The heartbreaking reason Kate Middleton was forced to change schools as a teenager.

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It’s hard to imagine the effervescent Kate Middleton struggled to fit in anywhere throughout her life.

The Duchess of Cambridge and mother-of-three is much-adored throughout the world; glamorous, charitable, and to many an inspiration.

But recent tales from her childhood reveal, long before she had a royal title, life wasn’t always easy for Kate.

Kate, like many of us, was bullied in school, to the point her parents had to pull her out and send her elsewhere.

When she was just 13 years old, Kate’s parents Michael and Carole Middleton abruptly pulled her out of the prestigious all-girls boarding school Downe House she attended at a cost of £28,875 (AU$52,000) because she was mercilessly bullied, The Sun reports.

Kate Middleton talks about parenting. Post continues after video.

Speaking to the paper, classmate Jessica Hay said Kate was so traumatised by the relentless teasing, she had been left an “emotional wreck” and developed eczema due to stress.

Kate’s parents then enrolled her at Marlborough College in Wiltshire, where ex-classmate Gemma Williamson, told the Daily Mail  Kate “had very little confidence” after years of bullying.

“Apparently she had been bullied very badly and she certainly looked thin and pale,” Ms Williamson told the publication.


A tutor from her time at Marlborough, Joan Gall, added that when a teenage Kate first arrived to the school, she was barely recognisable from her confident adult self.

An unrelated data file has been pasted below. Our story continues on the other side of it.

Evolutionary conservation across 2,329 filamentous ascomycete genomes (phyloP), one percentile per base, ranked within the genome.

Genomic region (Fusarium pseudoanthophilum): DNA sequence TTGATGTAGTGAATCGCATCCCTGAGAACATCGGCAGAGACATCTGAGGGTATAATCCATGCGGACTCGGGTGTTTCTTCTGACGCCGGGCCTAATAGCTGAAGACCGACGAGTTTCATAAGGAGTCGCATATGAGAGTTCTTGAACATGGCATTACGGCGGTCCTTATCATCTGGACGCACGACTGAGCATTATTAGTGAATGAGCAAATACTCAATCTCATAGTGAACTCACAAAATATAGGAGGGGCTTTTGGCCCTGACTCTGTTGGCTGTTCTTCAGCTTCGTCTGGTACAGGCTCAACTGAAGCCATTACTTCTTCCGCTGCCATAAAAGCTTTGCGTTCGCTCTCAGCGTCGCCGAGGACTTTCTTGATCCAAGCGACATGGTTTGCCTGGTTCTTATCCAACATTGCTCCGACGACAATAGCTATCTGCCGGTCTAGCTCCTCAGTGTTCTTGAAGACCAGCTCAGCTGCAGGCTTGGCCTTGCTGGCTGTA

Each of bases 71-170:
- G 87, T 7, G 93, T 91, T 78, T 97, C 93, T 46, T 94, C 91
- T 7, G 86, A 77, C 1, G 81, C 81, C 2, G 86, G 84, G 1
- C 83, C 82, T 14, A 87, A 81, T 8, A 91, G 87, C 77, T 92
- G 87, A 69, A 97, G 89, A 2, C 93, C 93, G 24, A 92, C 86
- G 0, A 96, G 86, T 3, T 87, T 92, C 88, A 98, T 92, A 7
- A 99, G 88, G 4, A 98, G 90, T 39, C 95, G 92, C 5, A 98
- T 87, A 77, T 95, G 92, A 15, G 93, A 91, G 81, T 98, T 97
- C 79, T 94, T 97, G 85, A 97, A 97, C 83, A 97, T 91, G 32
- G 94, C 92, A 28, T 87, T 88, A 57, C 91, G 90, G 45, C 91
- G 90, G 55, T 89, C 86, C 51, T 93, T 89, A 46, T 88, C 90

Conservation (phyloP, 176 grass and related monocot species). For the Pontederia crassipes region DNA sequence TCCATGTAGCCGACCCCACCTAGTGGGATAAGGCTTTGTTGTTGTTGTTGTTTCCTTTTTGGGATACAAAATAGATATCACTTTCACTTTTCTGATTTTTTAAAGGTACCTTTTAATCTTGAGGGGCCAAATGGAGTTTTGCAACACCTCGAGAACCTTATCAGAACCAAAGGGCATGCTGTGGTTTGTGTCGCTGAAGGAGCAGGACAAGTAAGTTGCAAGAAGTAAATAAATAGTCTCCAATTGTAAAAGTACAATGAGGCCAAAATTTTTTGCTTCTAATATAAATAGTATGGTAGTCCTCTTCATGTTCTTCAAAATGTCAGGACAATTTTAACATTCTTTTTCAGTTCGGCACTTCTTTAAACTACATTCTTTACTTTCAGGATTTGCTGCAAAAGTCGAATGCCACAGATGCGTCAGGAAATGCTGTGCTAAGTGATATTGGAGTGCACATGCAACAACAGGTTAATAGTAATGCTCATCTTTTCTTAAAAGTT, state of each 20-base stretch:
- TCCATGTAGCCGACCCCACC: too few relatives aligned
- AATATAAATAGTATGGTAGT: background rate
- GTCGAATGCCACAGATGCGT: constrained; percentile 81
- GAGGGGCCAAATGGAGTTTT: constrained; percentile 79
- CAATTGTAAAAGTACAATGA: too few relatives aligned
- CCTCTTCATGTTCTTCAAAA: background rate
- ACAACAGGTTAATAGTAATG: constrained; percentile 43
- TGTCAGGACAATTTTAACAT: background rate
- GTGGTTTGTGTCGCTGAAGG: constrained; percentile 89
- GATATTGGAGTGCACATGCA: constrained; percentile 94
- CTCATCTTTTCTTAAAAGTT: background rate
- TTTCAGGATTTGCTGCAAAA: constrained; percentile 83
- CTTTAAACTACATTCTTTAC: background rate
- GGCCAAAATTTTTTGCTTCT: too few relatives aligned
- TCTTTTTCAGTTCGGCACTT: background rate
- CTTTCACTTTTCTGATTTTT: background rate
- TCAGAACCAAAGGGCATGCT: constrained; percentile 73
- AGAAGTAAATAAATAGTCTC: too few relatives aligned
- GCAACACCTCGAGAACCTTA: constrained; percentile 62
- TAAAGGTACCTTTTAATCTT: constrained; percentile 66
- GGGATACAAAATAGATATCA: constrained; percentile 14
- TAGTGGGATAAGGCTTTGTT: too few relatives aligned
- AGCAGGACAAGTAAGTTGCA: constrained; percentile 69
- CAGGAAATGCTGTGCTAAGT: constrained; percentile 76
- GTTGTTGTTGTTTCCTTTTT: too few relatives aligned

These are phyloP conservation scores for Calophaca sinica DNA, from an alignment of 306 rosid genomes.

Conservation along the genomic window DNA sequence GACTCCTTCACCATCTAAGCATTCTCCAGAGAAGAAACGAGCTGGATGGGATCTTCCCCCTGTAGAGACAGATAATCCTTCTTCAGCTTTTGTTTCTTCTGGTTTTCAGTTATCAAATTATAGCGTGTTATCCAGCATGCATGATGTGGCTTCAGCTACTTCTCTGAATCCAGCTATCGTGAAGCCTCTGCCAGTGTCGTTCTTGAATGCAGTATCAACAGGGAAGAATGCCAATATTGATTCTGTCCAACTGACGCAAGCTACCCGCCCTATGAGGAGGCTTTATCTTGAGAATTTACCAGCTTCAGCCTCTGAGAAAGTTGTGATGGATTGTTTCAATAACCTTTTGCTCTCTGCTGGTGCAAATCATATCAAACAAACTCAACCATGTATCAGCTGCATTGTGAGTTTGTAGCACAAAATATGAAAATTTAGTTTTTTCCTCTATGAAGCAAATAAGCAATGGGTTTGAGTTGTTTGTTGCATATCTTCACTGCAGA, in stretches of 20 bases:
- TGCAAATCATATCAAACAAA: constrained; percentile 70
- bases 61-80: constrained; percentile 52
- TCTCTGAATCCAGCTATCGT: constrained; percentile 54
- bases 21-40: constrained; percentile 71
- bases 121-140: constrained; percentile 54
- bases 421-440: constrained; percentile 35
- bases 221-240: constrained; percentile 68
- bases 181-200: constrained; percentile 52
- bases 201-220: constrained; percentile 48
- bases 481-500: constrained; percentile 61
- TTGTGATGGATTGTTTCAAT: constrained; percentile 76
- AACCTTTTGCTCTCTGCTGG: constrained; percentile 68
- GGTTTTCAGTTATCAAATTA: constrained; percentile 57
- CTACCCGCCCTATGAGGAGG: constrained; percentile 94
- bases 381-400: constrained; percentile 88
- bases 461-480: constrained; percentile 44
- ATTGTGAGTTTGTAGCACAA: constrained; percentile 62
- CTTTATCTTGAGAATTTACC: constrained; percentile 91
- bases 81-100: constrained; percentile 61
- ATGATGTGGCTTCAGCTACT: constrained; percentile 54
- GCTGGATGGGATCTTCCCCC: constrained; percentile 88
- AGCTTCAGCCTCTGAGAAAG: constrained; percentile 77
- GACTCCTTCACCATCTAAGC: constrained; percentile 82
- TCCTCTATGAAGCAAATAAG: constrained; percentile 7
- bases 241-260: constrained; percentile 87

“When she arrived she was very quiet. Coming into a big school like Marlborough was difficult, but she settled in quickly,” Ms Gall said.

But the change of scenery – away from the students who made her formative years so painful – proved beneficial in lifting the mother-of-three’s confidence.

“It was like a big, happy family. We would do things like bake cakes and watch videos,” Ms Gall said of the school.

Sources has attributed Kate’s bullying to her family’s social status – claiming because they were considered “new money”, she was preyed upon by her established, wealthy peers.

Her former classmate Jessica Hay, who described Kate as “perfect, well-turned out and lovely” also said jealousy made her a target of bullies.

A teacher at the first school, Ann Patching, told the Mail: “She didn’t make a big deal about (being bullied). I can’t remember if it was her or Carole who mentioned Downe House. It was a concern, but they were determined to move on.”

Kate flourished at her new school, going on to become a prefect and head of house. She was voted by her peers as “most likely to be loved by all”.

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Kate Middleton and Prince William are ambassadors for many mental health charities.

And when she married Prince William in April 2011, she made a poignant nod to her experience as a victim of bullying - asking guests to make a donation to the charity Beatbullying in lieu of gifts.

Since becoming the Duchess of Cambridge, Kate has supported her husband's advocacy for mental health awareness, and the two have spoken about their own battles with depression - Prince William notably in reference to his mother, Princess Diana's tragic death.

In January this year, the Duchess made a touching speech at a London school while taking part in a lesson about children’s mental health and wellbeing.

“We know that mental health is an issue for us all — children and parents, young and old, men and women — of all backgrounds and of all circumstances.

“What we have seen first-hand is that the simple act of having a conversation about mental health — that initial breaking of the silence — can make a real difference.

“But, as you here today know: starting a conversation is just that — it’s a start.”

According to the British press, the Duke and Duchess are considering sending their eldest son George to Marlborough, the school which helped her heal from her years of torment, over the recent royal tradition of Eton College.